As August 1945 began, Richland lay anchored in Berth 39, Subic Bay, ready to discharge cargo, attached to ServRon 9, Service Force, Seventh Fleet. Over the next several days (2–4 August, 7-9 August), the ship discharged a cargo of frozen meat to the district patrol vessel YP-516 to be distributed among the tank landing ships at Subic Bay. Mid-way through the month of August, the cargo ship learned of her transfer to the Pacific Fleet’s ServRon 8.

On 1 September 1945, with the war in its closing hours, Richland -- still fully loaded with the exception of the frozen cargo that she had been able to discharge in early August -- found herself attached simultaneously to ServRon 7 and ServRon 8, in addition to Service Division (ServDiv) 73. On 2 September, amidst those organizational concerns, an insulation fire demolished her Vapor Clarkson-manufactured auxiliary boiler, after which Lt. Hills “called for, and received,” an inspection by NOB Subic Bay’s maintenance officer. Since the Bureau of Ships had already ordered a replacement boiler, repairs would not be forthcoming.

Confusion, however, still shrouded the issue of exactly to which unit Richland belonged. On 4 September 1945, Lt. Hills noted receipt of a dispatch dissolving ServRon 8 and the fact that his ship was apparently in ServRon 7, ServDiv 73 “in spite of” earlier messages. Richland received orders to proceed to Subic Bay’s unloading dock at 1600 on 9 September to unload material consigned to units in the Subic Bay area on 10 September. Moving away from the dock at 1745 on 14 September, however, with “considerable steel to be unloaded,” Richland received the port director’s office orders for her to sail at 0700 on 15 September, directions cancelled soon thereafter by a pilot bringing out orders not to sail. Thus remaining in mid stream, the ship completed unloading an hour before the start of the mid watch.

Shifting to Manila during the day on 16 September 1945, Richland shifted berths on the 20th, then moved into the inner harbor on the 22nd to receive 30 tons of frozen beef from Cringle Reefer for the Army. After “standing by” for further orders on the 23rd, she shifted berths and received word on the 24th to prepare for an inspection by a Capt. Johnson, Commander Service Division (ComServDiv) 73, which went off as planned at 0900 on the 26th. After a brief refitting for service (27-28 September), Richland proceeded to the dock area on the morning of the 30th, to unload 1,500 tons of Navy cargo, only to receive orders to load Army cargo instead.

Richland’s commanding officer balked at the change. He sent a dispatch “refusing Army orders pending clarification of CincPac AlPac 162 [apparently her original sailing orders],” an event that instigated “several conferences…” wherein Lt. Hills posed four questions: “(1). Why am I continued in ServRon 7 after being transferred to ServRon 8 by CinCPac Serial 06866 of Aug. (2). Where did army get authority before I was ordered to report to AF [Army Forces]WesPac for operations? (3). On dissolving of ComServFor Seventh Fleet, and transfer of this command to ServRon 8, does ComServFor Seventh Fleet confidential serial 01453 of 11 June 1945 remain in force?” and, almost plaintively, “(4). Why over two months to unload a Navy ship?”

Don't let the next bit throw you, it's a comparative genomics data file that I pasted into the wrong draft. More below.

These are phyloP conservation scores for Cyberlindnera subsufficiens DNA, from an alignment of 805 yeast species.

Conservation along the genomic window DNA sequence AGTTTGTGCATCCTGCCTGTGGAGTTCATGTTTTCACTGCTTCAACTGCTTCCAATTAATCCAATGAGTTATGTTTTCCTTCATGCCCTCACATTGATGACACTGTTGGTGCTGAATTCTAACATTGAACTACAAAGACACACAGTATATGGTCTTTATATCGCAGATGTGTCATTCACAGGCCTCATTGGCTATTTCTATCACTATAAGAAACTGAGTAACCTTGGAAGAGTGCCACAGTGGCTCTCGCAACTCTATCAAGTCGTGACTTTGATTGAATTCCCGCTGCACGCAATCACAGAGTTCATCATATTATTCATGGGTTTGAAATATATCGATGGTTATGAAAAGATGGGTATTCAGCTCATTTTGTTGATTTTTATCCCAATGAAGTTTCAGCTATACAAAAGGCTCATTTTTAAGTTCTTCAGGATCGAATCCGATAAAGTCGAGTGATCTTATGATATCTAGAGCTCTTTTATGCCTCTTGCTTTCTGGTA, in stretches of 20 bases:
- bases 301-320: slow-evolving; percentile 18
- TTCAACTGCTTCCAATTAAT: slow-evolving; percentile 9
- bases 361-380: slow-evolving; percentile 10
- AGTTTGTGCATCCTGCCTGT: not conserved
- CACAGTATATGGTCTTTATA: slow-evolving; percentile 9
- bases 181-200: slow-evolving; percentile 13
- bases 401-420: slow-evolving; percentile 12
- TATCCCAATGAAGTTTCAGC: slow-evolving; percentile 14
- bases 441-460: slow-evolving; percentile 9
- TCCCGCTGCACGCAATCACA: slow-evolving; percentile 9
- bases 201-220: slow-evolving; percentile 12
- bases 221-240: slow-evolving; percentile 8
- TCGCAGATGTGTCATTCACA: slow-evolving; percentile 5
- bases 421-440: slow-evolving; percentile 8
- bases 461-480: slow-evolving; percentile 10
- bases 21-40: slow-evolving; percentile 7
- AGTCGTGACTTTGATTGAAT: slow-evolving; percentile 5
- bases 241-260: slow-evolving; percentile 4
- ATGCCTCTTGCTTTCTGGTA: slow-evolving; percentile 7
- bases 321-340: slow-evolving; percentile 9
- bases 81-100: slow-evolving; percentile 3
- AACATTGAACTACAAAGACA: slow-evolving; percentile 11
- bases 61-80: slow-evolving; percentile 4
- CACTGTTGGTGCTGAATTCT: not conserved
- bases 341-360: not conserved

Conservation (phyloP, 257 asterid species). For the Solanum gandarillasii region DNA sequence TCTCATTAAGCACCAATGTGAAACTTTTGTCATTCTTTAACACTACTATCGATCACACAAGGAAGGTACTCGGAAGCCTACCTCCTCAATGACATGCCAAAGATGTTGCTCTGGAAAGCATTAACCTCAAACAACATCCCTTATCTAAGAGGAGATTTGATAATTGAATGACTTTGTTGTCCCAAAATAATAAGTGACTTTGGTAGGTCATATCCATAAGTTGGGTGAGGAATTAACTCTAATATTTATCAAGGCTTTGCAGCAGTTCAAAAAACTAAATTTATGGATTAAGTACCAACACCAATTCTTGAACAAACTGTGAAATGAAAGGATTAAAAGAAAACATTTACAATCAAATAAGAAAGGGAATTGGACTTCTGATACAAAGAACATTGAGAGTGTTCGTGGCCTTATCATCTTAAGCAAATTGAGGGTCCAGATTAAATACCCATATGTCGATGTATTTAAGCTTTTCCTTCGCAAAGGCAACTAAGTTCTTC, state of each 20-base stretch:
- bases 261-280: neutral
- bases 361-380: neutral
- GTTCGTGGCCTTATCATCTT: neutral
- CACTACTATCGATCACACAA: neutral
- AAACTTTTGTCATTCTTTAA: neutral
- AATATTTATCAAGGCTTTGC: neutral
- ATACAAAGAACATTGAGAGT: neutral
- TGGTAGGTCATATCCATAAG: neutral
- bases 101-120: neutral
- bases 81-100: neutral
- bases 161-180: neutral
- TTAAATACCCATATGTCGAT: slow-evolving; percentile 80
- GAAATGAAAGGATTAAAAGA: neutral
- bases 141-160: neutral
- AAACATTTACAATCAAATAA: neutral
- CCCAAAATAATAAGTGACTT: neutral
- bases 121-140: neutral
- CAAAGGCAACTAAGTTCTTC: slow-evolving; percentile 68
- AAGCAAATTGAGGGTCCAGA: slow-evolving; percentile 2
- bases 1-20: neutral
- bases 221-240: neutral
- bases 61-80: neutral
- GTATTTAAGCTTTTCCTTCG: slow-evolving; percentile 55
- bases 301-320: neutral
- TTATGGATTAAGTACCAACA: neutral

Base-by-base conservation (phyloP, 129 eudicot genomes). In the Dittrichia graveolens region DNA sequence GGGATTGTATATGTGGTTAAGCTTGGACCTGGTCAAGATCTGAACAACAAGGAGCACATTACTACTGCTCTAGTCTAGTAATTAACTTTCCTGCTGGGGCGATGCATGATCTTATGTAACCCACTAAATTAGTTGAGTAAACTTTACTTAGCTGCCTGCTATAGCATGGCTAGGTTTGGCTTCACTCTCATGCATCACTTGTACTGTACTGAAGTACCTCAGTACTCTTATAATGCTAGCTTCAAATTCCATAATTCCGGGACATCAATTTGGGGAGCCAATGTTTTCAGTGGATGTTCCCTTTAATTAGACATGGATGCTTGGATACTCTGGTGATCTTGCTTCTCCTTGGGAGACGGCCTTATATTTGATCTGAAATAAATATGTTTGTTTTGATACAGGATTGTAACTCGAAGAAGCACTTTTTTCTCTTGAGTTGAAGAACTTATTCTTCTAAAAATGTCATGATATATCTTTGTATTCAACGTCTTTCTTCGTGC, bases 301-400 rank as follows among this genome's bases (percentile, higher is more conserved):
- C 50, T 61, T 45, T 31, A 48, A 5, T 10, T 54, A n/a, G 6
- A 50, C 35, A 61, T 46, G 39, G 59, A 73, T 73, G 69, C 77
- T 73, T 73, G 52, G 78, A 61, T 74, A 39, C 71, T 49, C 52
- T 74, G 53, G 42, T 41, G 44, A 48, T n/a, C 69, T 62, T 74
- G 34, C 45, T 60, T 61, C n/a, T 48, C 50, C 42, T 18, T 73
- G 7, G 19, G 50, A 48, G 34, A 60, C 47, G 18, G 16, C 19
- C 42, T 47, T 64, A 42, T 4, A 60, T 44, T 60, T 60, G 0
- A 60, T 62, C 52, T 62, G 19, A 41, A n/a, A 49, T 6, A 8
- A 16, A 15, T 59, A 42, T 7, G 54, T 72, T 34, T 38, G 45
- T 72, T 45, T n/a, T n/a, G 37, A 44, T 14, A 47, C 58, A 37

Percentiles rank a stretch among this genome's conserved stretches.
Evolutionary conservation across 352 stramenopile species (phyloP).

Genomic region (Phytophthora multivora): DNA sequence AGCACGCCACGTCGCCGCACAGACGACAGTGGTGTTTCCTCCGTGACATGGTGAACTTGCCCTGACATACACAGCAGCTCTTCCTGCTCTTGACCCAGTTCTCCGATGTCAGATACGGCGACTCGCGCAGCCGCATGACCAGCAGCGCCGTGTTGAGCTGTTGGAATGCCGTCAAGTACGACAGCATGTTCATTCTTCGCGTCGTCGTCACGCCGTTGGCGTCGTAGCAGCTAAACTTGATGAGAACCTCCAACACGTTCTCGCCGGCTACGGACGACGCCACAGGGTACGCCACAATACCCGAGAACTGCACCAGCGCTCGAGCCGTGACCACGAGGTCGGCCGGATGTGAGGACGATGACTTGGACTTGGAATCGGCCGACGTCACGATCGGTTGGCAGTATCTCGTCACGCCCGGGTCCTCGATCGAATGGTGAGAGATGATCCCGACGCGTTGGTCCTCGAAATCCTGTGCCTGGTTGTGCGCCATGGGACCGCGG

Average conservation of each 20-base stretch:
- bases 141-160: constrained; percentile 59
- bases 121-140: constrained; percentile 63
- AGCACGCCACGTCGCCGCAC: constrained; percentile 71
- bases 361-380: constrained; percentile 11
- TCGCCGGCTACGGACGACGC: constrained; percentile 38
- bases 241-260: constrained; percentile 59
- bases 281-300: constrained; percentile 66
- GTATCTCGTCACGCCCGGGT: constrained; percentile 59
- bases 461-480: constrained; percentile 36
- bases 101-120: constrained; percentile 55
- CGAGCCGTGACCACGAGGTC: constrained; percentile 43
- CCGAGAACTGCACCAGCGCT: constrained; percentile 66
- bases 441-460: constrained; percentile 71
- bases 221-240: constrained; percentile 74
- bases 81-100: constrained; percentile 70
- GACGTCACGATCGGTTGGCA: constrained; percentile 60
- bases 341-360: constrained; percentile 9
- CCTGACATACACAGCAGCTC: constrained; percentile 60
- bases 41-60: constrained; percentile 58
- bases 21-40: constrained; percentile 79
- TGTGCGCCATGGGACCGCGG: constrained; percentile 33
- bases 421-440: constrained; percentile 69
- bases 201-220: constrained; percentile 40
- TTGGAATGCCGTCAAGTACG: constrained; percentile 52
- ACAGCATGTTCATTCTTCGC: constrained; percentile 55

With quick resolution of the foregoing administrative issues, Richland completed loading 100 tons of chilled and frozen army cargo in her number four auxiliary hold on 3 October 1945. With 1,500 tons of Navy cargo and 100 tons for the Army on board, she sailed from Manila the following day, setting course for Mindoro, her Army orders endorsed by ComServDiv 73. Dropping anchor off Mindoro at 1025 on 5 October, the ship began unloading the meat she had brought from Manila, a process that continued until completed on the 7th, after which she sailed an hour before the end of the afternoon watch that day to return whence she had come.

Dropping anchor in Berth 66, Manila, on 8 October 1945, Richland shifted berths the following day, at which point, Lt. Hills observed, she “[s]tarted proceedings again, toward getting Manila cargo (loaded June 1st) out of the holds…” Three days later, on 11 October, the ship received a “dispatch from ComServFor as info. adee. Stopping boiler repairs and advising return to U.S. for decommissioning.” She learned on 24 October that AFWesPac had in fact requested that Richland be released from army jurisdiction two days before. That same day [24 October], a dispatch from the commander in chief of Army Forces at Manila had reported that Richland required “extensive boiler repairs,” and had recommended that the ship be returned to the United States for decommissioning, stating that “repairs [were] not warranted.” Learning also that the “Army is taking over cargo for disposition,” Lt. Hills spent that day “coordinating Army Navy efforts” to that end. After the ship moored at Pier 13, Manila, on 30 October to facilitate completion of the unloading, Hills personally reported the state of affairs to the ComServRon 7 operations office.

After taking on a full capacity load of fresh water on 31 October 1945, Richland completed unloading operations on 1 November, and after the ship had shifted berths once more, Lt. Hills reported his command ready to sail on 3 November to the U.S. for decommissioning. She took on 100,000 gallons of diesel fuel on the 2nd, and reported “water, fuel, lube oil, food and supplies for any possible trip (up to 90 days).” Standing by, waiting for sailing directions and orders, occupied Richland until 9 November, at which point ComServRon 7 ordered her to proceed to New Orleans for decommissioning. Consequently, the cargo ship sailed from Manila at 1600 on 9 November.

Reaching Balboa, C.Z., on 16 December 1945, Richland transited the Panama Canal, reaching Colon and reporting for temporary duty to Commander in Chief, Atlantic Fleet that same day. Delayed by bad weather as she neared New Orleans, she reached her destination three days before Christmas [22 December]. She proceeded on to Mobile, Ala., on 21 January, and she made port the following day.

Decommissioned on 23 January 1946 at Mobile and returned to the War Shipping Administration, Richland was stricken from the List of Naval Vessels on 7 February 1946. Although originally earmarked for lay-up in the James River, the ship, retaining her original name, was redelivered to the Maritime Commission and placed in the Reserve Fleet. Richland lay berthed at Mobile until sold to Pyramid Ventures Group, Inc., on 15 December 1971 for non-transportation use. Withdrawn from the reserve fleet on 12 January 1972, the ship began her last voyage, toward disposal, on that date.

Commanding Officer                                Date Assumed Command

Lt. Isaac Hills III, D-V(G), USNR                    22 April 1945

Robert J. Cressman

6 July 2016

Published: Thu Jul 07 12:39:21 EDT 2016